||Anti-backflow devices installed on some faucets with hose connections.
||No anti-backflow devices. Air gap maintained.
||No anti-backflow devices. Air gap not maintained. Cross-connections between water supplies.
||No unused unsealed .
||Unused well capped and protected.
||Unused, unsealed well in field. Not capped or protected.
||Unused, unsealed well in farmstead. Not capped or protected.
||Consistent satisfactory water quality. Bacteria, nitrate and other tests meet standards.
||Occasional deviation from standards with bacteria, nitrate and other tests.
||Bacteria, nitrate and other tests mostly do not meet standards.
||No water tests done. Water discolored after rainstorms or during spring melt. Noticeable changes in color, clarity, odor or taste.
|Use this total to calculate risk ranking in Equation
1See MU publication WQ675, Improving Drinking-Water Well Condition.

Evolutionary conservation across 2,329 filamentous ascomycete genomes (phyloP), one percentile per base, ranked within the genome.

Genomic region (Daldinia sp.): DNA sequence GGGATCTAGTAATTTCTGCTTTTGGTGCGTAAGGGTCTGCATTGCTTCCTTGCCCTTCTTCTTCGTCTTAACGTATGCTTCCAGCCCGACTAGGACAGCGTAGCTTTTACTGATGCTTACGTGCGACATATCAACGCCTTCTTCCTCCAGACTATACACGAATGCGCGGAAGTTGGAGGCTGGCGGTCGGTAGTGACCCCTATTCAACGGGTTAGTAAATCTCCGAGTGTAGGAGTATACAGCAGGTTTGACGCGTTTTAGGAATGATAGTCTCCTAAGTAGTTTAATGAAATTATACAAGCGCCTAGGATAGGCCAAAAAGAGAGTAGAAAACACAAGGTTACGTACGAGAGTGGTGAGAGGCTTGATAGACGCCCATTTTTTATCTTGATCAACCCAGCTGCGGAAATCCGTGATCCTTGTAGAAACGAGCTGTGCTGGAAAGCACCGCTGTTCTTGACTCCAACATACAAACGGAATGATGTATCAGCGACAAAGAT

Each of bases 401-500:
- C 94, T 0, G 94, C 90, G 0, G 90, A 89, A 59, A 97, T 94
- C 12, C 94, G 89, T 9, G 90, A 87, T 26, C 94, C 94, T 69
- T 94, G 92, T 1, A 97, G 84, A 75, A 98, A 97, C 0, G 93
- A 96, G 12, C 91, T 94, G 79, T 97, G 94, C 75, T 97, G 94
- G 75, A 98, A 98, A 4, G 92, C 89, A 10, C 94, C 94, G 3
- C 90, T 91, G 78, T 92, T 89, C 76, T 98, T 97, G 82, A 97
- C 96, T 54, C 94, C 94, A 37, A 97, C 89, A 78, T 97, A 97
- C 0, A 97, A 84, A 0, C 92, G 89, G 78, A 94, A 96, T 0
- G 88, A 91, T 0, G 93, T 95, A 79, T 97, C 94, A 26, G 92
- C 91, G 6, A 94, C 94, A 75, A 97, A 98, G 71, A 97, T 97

2Should be a minimum distance of 150 feet for fertilizer and chemical storage.
3Besides representing a higher-risk choice, this practice also violates Missouri law.
What do I do with these rankings?
Begin by determining your overall well management risk ranking using Equation 1. Total the rankings for the categories you completed, and divide by the number of categories you ranked:
|(total of rankings)
1Carry your answer out to one decimal place.
|If your risk ranking is
||Your risk is
|3.6 to 4
|2.6 to 3.5
||low to moderate
|1.6 to 2.5
||moderate to high
|1 to 1.5
This ranking gives you an idea of how your well management practices as a whole might be affecting your drinking water. This ranking should serve only as a general guide, not a precise diagnosis. Because it represents an average of many individual rankings, it can mask any individual rankings (such as 1s or 2s) that should be of concern. (Step 2.)